Embedded Systems/ARM Microprocessors

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The ARM architecture is a widely used 32-bit RISC processor architecture. In fact, the ARM family accounts for about 75% of all 32-bit CPUs, and about 90% of all embedded 32-bit CPUs. ARM Limited licenses several popular microprocessor cores to many vendors (ARM does not sell physical microprocessors). Originally ARM stood for Advanced RISC Machines.

Some cores offered by ARM:

  • ARM7TDMI
  • ARM9
  • ARM11

Some examples of ARM based processors:

  • Intel X-Scale (PXA-255 and PXA-270), used in Palm PDAs
  • Philips LPC2000 family (ARM7TDMI-S core), LPC3000 family (ARM9 core)
  • Atmel AT91SAM7 (ARM7TDMI core)
  • ST Microelectronics STR710 (ARM7TDMI core)
  • Freescale MCIMX27 series (ARM9 core)

The lowest-cost ARM processors (in the LPC2000 series) have dropped below US$ 5 in ones, which is less than the cost of many 16-bit and 8-bit microprocessors.

Thumb calling convention[edit]

In ARM Thumb code, the 16 registers r0 - r15 typically have the same roles they have in all ARM code:

  • r0 - r3, called a1 - a4: argument/scratch/result registers.
  • r4 - r9, called v1 - v6: variables
  • r10, called sl: stack limit
  • r11, called fp: frame pointer (usually not used in Thumb code)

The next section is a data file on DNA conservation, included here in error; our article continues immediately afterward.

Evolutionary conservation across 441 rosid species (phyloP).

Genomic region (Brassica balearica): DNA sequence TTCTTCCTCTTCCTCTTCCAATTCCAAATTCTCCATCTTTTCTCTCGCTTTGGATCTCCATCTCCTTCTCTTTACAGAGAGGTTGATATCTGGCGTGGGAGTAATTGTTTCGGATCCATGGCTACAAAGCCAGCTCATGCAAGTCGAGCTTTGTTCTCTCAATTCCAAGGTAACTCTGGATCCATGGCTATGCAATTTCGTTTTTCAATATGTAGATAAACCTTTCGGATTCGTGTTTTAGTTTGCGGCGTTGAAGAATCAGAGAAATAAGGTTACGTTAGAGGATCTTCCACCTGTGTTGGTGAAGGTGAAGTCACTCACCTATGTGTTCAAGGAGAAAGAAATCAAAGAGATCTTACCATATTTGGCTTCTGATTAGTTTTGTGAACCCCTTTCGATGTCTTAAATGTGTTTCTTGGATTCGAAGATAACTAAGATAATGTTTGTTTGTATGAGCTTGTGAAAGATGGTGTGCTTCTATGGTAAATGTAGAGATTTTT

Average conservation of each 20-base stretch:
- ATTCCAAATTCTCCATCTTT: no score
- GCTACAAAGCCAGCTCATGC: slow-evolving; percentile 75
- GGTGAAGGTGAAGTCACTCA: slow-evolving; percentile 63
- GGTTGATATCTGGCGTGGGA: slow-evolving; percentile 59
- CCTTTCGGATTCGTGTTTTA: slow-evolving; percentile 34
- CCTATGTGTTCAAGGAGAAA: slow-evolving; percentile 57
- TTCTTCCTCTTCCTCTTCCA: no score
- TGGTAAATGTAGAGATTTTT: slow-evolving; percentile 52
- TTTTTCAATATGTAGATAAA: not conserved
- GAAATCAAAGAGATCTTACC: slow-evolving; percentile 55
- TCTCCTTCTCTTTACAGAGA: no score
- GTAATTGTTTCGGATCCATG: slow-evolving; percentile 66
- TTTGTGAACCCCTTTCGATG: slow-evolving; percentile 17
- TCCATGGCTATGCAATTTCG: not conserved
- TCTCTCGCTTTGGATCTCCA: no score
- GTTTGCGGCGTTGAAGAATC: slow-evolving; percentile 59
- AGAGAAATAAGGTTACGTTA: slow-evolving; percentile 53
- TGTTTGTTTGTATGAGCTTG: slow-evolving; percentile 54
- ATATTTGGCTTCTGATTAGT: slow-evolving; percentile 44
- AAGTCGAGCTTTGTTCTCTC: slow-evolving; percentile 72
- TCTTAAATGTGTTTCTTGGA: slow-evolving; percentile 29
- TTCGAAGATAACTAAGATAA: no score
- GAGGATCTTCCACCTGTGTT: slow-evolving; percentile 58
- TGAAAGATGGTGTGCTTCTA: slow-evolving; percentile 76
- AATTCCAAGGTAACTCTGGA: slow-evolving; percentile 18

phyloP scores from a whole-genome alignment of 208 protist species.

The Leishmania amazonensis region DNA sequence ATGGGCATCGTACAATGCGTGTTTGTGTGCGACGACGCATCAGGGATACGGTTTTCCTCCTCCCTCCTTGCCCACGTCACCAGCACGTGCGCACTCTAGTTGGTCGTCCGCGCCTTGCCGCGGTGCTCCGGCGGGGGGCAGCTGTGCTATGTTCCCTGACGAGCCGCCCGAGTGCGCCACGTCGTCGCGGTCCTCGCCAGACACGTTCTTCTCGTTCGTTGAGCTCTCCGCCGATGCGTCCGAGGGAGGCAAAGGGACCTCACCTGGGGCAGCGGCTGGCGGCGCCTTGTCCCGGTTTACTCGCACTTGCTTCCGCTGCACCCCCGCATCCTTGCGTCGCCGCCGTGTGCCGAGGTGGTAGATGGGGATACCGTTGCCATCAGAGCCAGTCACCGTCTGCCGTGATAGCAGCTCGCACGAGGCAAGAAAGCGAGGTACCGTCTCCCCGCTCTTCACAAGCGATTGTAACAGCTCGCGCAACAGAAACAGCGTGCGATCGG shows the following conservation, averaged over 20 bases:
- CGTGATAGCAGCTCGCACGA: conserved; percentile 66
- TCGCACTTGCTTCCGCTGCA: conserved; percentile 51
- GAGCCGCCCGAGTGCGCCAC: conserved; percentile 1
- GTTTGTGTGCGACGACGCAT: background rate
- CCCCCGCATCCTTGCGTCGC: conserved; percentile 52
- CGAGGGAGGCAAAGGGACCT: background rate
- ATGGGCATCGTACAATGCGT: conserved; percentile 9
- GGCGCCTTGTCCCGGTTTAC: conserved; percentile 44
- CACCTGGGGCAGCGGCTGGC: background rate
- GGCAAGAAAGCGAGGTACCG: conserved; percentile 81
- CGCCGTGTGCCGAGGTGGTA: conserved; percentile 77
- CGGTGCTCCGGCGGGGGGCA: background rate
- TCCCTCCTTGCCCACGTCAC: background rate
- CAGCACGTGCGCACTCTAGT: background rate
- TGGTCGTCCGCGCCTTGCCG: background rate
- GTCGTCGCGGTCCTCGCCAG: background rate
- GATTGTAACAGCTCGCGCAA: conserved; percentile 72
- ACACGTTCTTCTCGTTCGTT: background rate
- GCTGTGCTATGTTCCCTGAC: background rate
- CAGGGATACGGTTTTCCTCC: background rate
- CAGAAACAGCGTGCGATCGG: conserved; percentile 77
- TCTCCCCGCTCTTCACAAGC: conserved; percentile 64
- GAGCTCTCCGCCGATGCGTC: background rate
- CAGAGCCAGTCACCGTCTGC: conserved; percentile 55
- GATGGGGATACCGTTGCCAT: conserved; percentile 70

• r12, called ip
  • r13, called sp: stack pointer
  • r14, called lr: link register
  • r15, called pc: the program counter

The standard C calling convention for ARM Thumb is:[1]

Subroutine-preserved registers[edit]

When the return address is placed in pc (r15), returning from the subroutine, the sp, fp, sl, and v1-v6 registers must contain the same values they did when the subroutine was called.

The stack[edit]

Every execution environment has a limit to how low in memory the stack can grow -- the "minimum sp".

In order to give interrupts (which may occur at any time) room to work, at every instant the memory between sp and the "minimum sp" must contain nothing of value to the executing program.

Systems where the application and its library support code is responsible for detecting and handling stack overflow are called "explicit stack limit". In such systems, the sl register must always point at least 256 bytes higher address than the "minimum sp".

Caller-preserved registers[edit]

A subroutine is free to clobber a1-a4, ip, and lr.